Nathan Glazer, 1923-2019

We have several recent passings to catch up on, and the first is prominent Harvard sociologist Nathan Glazer.

Glazer burst on the scene in 1950 “The Lonely Crowd” and continued to study and publish on the subjects of the American melting pot and multiculturalism. Here is an obituary in Tablet, and a 2016 profile in National Affairs.

Glazer grew up in New York City, the son of Russian Jewish parents who spoke Yiddish at home. His father operated a sewing machine. Gradually disillusioned over the course of his career, he would write “I feel warmly attached to the old America that was acclaimed in school textbooks.” — CC

 

15 Comments on "Nathan Glazer, 1923-2019"

  1. Preston Cartwright | January 26, 2019 at 1:36 pm | Reply

    A breath of fresh air after Roger Stone.
    “The Lonely Crowd” was on required reading lists in Sociology, Psychology, and History courses in the 1950s.

  2. His clothing choices reflect the at least partial confirmation
    of the Melting Pot theory in that a generation removed from
    humble immigrants he adopted the aesthetic of the dominant WASP
    social class. Put more colloquially, he followed the advice to:
    “Dress British (Ivy), Think Yiddish”

  3. I aspire to the academic crazy-hair he was able to develop in his later years.

  4. Given the extraordinary contributions to this style we love of Jewish retailers, tailors and fashionable men, how is it that commentators keep insisting on calling it WASP? How is it that JFK gets swept into the WASP category as if his Catholicism was some insignificant feature? I’m troubled with this frequent assumption whereby an *American* dress style gets hatcheted down to a race (white) and sect (Protestantism).

  5. Unrelated to the subject of this post and much less important, I would like feedback regarding the JPress OCBD with flap pocket. Fit? Collar roll? I’m through with Brooks and looking for a new source for OCBD’s.

  6. There about half a dozen Ivy Style sponsors in the ad tower that pay for my time to bring you a post every day, how about starting with them?

  7. Ok. I meant no disrespect to the tribute to Mr. Glazer. I value the opinions of those who are followers of Ivy Style.

  8. I don’t think you need to apologize for that, it’s just why not write an email and then copy and paste it to each advertiser with what your questions are, and say hi you’re an avid Ivy reader and saw their ad. Then you can hear from them directly and judge for yourself, rather than going off the subjective opinions of others with different body types, budgets and other priorities.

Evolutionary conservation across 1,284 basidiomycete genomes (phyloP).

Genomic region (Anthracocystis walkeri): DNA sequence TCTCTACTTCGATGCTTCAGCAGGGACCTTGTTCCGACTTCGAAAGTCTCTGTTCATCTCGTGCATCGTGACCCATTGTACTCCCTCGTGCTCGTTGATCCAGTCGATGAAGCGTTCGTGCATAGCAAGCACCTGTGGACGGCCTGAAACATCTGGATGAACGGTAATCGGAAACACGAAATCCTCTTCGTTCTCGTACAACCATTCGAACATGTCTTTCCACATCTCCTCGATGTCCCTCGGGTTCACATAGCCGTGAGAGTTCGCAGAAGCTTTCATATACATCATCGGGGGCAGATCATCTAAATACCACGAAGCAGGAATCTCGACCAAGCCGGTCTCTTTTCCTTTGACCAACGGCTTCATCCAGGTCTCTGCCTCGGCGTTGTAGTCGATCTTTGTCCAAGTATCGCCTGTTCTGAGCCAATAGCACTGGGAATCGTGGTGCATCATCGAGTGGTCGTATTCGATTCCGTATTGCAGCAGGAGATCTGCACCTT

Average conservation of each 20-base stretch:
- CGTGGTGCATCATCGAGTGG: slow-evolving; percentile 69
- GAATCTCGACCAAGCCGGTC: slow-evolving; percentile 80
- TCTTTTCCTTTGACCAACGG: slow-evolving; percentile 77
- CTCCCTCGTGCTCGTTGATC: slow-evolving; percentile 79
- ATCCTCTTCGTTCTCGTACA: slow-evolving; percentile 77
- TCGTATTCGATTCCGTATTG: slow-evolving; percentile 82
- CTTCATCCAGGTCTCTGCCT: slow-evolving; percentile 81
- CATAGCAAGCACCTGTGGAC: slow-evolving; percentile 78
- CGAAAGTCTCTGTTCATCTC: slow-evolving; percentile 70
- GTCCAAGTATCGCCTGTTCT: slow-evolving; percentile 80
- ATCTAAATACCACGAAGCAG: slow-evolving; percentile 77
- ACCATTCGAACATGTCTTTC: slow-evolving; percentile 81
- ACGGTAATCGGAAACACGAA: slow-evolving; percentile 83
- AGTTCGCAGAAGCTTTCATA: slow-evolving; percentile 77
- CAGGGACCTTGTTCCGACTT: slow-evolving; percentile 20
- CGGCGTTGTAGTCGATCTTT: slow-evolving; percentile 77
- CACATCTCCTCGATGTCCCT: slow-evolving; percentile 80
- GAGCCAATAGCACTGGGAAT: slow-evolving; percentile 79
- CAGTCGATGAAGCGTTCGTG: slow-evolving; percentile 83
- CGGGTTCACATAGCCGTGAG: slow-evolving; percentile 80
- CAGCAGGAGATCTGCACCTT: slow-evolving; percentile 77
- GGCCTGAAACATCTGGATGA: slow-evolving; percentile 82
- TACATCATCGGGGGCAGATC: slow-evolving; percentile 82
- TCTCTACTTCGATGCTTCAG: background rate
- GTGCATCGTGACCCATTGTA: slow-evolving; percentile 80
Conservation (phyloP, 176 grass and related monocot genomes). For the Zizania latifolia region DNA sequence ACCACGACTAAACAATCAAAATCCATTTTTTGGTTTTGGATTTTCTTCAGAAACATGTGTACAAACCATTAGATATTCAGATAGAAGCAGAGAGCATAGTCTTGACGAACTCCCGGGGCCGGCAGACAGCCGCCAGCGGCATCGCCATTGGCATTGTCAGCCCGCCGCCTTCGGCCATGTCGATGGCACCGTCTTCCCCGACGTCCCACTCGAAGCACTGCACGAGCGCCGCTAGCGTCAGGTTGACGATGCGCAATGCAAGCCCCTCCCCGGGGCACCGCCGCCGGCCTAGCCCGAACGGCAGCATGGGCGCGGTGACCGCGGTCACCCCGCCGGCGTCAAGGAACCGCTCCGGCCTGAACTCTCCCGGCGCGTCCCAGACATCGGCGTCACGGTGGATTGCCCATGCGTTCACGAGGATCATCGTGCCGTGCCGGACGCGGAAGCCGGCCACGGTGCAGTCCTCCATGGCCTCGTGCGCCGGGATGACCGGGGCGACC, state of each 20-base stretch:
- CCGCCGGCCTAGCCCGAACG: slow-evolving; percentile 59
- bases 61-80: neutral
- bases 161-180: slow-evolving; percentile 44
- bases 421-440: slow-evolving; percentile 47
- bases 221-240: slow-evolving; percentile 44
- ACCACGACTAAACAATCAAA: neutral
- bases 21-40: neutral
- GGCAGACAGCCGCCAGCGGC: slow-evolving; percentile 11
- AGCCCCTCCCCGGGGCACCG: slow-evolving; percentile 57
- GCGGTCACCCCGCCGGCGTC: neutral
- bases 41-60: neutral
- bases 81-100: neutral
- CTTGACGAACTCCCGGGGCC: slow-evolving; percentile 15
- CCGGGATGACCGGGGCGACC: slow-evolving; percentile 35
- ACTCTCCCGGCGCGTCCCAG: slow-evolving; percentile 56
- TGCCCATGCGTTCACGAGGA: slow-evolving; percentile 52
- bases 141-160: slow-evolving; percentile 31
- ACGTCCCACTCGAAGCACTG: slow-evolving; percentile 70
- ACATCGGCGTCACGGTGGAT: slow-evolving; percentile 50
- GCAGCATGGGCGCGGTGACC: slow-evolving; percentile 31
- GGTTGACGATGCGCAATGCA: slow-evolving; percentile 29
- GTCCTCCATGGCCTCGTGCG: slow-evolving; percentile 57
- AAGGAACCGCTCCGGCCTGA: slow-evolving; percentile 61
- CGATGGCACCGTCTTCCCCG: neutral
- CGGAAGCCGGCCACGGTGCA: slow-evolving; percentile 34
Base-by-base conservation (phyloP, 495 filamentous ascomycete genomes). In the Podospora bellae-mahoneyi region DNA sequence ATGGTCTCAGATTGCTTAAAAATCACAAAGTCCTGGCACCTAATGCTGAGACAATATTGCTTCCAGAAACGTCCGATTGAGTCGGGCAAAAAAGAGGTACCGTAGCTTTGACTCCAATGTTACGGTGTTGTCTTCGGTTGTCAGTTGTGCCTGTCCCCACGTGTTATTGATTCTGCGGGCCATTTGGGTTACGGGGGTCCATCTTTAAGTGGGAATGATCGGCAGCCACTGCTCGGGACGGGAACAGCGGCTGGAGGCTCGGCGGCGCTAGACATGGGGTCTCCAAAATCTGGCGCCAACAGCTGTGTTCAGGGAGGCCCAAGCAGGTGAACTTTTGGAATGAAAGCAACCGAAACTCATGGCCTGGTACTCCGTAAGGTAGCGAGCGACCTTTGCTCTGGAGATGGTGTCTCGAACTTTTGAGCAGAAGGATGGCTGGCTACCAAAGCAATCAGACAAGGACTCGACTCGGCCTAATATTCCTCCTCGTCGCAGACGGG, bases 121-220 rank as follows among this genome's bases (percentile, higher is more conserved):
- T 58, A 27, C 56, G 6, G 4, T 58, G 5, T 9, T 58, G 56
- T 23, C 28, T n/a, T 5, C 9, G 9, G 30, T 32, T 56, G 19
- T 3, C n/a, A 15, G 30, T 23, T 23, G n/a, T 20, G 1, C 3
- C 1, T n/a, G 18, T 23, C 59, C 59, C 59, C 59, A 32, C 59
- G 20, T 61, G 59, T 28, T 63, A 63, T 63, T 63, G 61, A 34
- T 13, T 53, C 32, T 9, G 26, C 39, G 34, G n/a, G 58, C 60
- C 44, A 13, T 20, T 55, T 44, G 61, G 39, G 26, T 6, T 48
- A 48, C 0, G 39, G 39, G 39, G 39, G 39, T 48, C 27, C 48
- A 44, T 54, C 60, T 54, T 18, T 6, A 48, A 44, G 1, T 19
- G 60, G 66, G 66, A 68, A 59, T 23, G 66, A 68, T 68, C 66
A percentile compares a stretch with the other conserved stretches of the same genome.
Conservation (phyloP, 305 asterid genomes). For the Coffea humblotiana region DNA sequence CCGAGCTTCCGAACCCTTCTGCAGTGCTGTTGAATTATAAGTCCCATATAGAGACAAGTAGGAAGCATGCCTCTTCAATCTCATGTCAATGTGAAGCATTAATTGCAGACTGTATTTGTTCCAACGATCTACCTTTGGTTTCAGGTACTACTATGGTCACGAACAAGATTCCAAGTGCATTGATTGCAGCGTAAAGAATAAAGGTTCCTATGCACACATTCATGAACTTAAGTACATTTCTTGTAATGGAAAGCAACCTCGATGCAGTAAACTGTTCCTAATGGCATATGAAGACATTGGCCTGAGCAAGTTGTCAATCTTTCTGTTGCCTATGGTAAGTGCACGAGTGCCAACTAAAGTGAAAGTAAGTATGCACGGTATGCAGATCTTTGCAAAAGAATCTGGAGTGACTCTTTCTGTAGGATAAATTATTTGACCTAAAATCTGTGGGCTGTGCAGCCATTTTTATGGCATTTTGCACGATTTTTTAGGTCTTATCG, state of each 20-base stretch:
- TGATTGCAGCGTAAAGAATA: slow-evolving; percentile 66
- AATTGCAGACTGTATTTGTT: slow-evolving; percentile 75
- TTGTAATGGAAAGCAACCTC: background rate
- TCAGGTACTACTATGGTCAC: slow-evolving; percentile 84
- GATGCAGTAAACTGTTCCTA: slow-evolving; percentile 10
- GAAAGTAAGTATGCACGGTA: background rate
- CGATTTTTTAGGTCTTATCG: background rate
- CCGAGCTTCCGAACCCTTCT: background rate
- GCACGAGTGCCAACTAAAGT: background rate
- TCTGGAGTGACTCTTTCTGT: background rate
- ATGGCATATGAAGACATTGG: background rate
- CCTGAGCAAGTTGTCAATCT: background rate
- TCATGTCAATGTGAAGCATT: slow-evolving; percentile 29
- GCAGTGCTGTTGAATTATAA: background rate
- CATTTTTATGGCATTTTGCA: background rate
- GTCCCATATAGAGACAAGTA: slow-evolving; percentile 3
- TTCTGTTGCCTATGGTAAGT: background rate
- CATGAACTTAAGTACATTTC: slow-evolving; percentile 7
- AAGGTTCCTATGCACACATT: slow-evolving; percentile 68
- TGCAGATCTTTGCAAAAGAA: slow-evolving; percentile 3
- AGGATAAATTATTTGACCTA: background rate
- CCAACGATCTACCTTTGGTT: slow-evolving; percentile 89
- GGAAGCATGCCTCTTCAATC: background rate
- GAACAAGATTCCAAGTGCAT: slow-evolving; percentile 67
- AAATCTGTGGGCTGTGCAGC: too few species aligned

9. Spencer Hartley | January 27, 2019 at 12:35 am | Reply

    @Ezra Cornell:
    The acronym WASP has undergone a great deal of semantic change, to the extent that for many users of the term the letters may no longer stand for White Anglo-Saxon Protestant. It us used frequently to mean White Affluent Schooled Person(s), regardless of a precise national origin or specific Christian denomination or religion. Especially relevant in references to persons or families with old money ties in positions of certain power, notably those residing in certain pockets on the East Coast, hence its use to refer to style.
    If you google Jewish WASP, you’ll find the term WASP being used with an extended meaning.

  10. The phenomenon of semantic change is so common that it has been given different labels by different linguists at different times:
    semantic shift, semantic progression, semantic development, semantic drift, semantic expansion, and semantic extension.

  11. The sports coat in the top photo is superb. The cloth looks substantial and the lapel width is perfect.

  12. Was unfamiliar with this gentleman. I loved reading the articles linked. Thank you CC.

  13. I always find the lauding and acknowledgement of my He-Bros (cousin-kinsmen) to be highly salutary. Thank you for this; he was a fascinating thinker and mind, and likewise, a well dressed man, which fact, I had not previously been cognizant of.

  14. Henry Contestwinner | January 29, 2019 at 3:02 pm | Reply

    Ezra, when you catch your breath and unclutch your pearls, please write an essay on why quintessentially American foods—namely pizza, hot dogs, and hamburgers—are not “American” at all. I’m certain we would all love to read it.

  15. It is an upper class protestant elite of predominantly British origin that would include non-Anglo-Saxon elements such as Welsh, Scottish, and Irish protestants. In addition, non- British protestants may also be included:

    Anglo-Saxon or English-American elites but also people of other Protestant Northwestern European origin, including Protestant Dutch Americans, Anglo-Scottish Americans,[1] German Americans, and Scandinavian Americans.[5][28] The sociologist Charles H. Anderson writes, “Scandinavians are second-class WASPs” but know it is “better to be a second-class WASP than a non-WASP”[29]( Wikipedia)
    The ancient and distinguished Crowinshield family of Boston originated from a German immigrant to
    the Bay Colony in the last 1600s. The very WASP(y) Ben Bradlee editor of the Washington Post during
    Watergate was a Criowinshield on his mother’s side.

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